Friday evening, Boston Modern Orchestra Project presented its most normal concert this season — as normal as BMOP gets, anyway. Compared with February’s organ extravaganza at Symphony Hall and this June’s highly anticipated production of Anthony Davis’s opera “X: The Life and Times of Malcolm X” at Dorchester’s Strand Theater, Friday’s portrait concert of Ellen Taaffe Zwilich hewed closest to BMOP’s typical pre-pandemic events: The orchestra was back in its customary venue of Jordan Hall, with artistic director Gil Rose on the podium and under-appreciated modern music in the spotlight.
Zwilich, who celebrates her 83rd birthday later this month, is notable for several distinctions. She became the first woman to earn a doctor of musical arts degree in composition at Juilliard in 1975, the first woman to be awarded the Pulitzer Prize for Music in 1983, and perhaps the first woman composer to be name-checked in a “Peanuts” comic strip, after cartoonist Charles M. Schulz heard about her through the MacNeil/Lehrer NewsHour in 1990 and drew Peppermint Patty standing on her seat to cheer her on at a concert.
Zwilich has been steadily turning out works for ensembles small and large ever since, but the current generation of symphony-goers (myself included) is more likely to know her for her place in history than for her actual music. Her orchestral pieces show up semi-frequently on programs by university and regional orchestras, but the Boston Symphony Orchestra, for one, hasn’t performed anything of hers in this century. Enter Rose, who worked within Jordan Hall’s current COVID-19 safety guidelines (concerts must have no intermission and run no longer than 90 minutes) to curate an inviting lineup of four pieces from the past few decades.
This concert was the 21st such event of BMOP’s long-running ConNECtion series in partnership with New England Conservatory, and eagerly listening students filled several of Jordan Hall’s seats. The composer was also present, seated near the front of the hall, and Rose and the evening’s two soloists — flutist Sarah Brady and violinist Gabriela Diaz — made sure to pay her due honors with every round of applause.
Though the pieces may have been short in duration, they were short on neither style nor substance. Zwilich’s orchestral amuse-bouche “Upbeat!” set an exuberant tone with its homage to Bach’s Violin Partita No. 3; BMOP’s low brass echoed the strings’ opening melodic gesture and matched them in nimble agility, creating a breathless feeling that didn’t let up until the final bar. Several wind players from the orchestra then claimed seats to watch the next two pieces. First came Brady with the spiralic “Concerto Elegia,” which the composer wrote in memory of her husband. The strings created a foggy background in long tones for the flute to wander through; they gradually transformed into a conversational partner for the soloist, with pinging pizzicatos goading the flute into virtuosic flights. Still, Brady imbued these with a sense of poignant weight, the pain of loss never totally absent.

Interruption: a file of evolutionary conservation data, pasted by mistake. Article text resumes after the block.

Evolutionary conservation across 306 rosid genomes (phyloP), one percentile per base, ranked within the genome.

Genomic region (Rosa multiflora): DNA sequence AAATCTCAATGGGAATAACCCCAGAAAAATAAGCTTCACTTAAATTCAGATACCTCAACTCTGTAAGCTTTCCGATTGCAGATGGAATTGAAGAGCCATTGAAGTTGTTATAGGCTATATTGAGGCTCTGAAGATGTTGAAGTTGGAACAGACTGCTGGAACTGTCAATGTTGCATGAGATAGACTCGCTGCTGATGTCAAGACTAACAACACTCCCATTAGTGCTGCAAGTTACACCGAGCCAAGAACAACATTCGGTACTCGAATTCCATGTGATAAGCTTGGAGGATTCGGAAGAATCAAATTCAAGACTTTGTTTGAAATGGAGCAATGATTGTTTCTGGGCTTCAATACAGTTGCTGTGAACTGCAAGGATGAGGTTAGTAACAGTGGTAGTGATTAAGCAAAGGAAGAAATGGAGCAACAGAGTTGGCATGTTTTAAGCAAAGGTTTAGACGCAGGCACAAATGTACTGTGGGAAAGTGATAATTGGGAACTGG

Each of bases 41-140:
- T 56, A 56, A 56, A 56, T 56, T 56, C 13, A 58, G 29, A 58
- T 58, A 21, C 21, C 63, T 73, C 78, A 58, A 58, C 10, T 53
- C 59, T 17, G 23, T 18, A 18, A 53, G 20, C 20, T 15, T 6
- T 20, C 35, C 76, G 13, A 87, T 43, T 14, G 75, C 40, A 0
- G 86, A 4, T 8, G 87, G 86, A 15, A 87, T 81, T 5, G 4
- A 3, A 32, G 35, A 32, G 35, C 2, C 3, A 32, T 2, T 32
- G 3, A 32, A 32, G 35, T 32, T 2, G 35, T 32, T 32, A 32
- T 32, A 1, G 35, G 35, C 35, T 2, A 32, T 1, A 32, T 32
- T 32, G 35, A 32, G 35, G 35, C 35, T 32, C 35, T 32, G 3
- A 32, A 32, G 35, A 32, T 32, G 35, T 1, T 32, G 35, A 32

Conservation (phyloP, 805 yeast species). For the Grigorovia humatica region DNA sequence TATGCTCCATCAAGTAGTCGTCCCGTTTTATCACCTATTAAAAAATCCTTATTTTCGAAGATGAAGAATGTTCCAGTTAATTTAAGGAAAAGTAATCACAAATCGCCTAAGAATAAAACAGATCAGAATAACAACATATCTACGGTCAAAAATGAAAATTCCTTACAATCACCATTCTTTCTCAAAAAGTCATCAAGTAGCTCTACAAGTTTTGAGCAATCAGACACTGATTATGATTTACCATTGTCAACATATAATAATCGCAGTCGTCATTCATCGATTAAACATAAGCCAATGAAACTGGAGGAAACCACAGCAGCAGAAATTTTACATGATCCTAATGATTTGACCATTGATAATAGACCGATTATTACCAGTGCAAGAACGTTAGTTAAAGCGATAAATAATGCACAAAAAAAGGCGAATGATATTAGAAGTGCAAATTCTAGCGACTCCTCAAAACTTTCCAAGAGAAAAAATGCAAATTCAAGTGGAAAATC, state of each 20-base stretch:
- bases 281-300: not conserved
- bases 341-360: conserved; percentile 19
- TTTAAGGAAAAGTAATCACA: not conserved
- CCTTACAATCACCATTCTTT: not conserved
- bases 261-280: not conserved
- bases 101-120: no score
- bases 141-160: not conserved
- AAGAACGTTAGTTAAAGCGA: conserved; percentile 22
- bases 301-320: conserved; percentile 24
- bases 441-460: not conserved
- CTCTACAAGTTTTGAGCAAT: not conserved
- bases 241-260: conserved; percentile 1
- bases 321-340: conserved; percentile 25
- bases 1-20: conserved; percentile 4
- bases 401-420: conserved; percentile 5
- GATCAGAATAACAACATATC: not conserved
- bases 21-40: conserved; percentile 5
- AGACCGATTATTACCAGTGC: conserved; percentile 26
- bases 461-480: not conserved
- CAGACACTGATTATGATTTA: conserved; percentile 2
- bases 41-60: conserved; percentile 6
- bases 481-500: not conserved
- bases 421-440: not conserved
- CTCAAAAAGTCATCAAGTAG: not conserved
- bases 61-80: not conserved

As a violinist herself, Zwilich has a particular affinity for the instrument. Her concerto for solo violin and string orchestra, “Commedia Dell’Arte,” is a showpiece par excellence. Diaz, who is usually found sitting in the concertmaster’s chair at BMOP concerts, took the stage in a suitably jesteresque jumpsuit (one trouser leg black, the other red, with glittering green sandals) and proved herself the perfect player to introduce the audience to this seldom-played concerto. The giddy, mischievous antics of first movement “Arlecchino” and the blustery double stops of the third movement “Capitano” were divided by the sly grace of “Colombina,” with all characters meeting in the finale. Commedia troupes may be rare these days, but if ever a concerto demanded an accompanying ballet, this might be it.
A few bows and an impressive quick change to concert black later, Diaz was back in her usual seat and the wind players returned to the stage for Zwilich’s Symphony No. 5, subtitled “Concerto for Orchestra” and a fitting conclusion to the concerto sampler. Though the symphony wandered through many moods and modes, with moments that echoed the sparkling playfulness of the “Commedia” concerto and the profundity of the “Elegia,” it never sounded lost. Rose led the charge with clear direction, and the orchestra whipped around the piece’s roller-coaster twist and turns with confidence.
Zwilich has said that hearing a wonderful performance of one of her pieces represents the “pinnacle of success” for her, and BMOP served up four such performances. It may still be true that many listeners know more about Zwilich’s accomplishments than her music, but it’s high time for that to change. Fortunately, BMOP recorded the concert for release on its in-house label BMOP/sound; unfortunately, we’ll all have to wait till 2023 to hear it. Until then, go to YouTube, pick one, and hit play.
BOSTON MODERN ORCHESTRA PROJECT
At Jordan Hall, April 8. www.bmop.org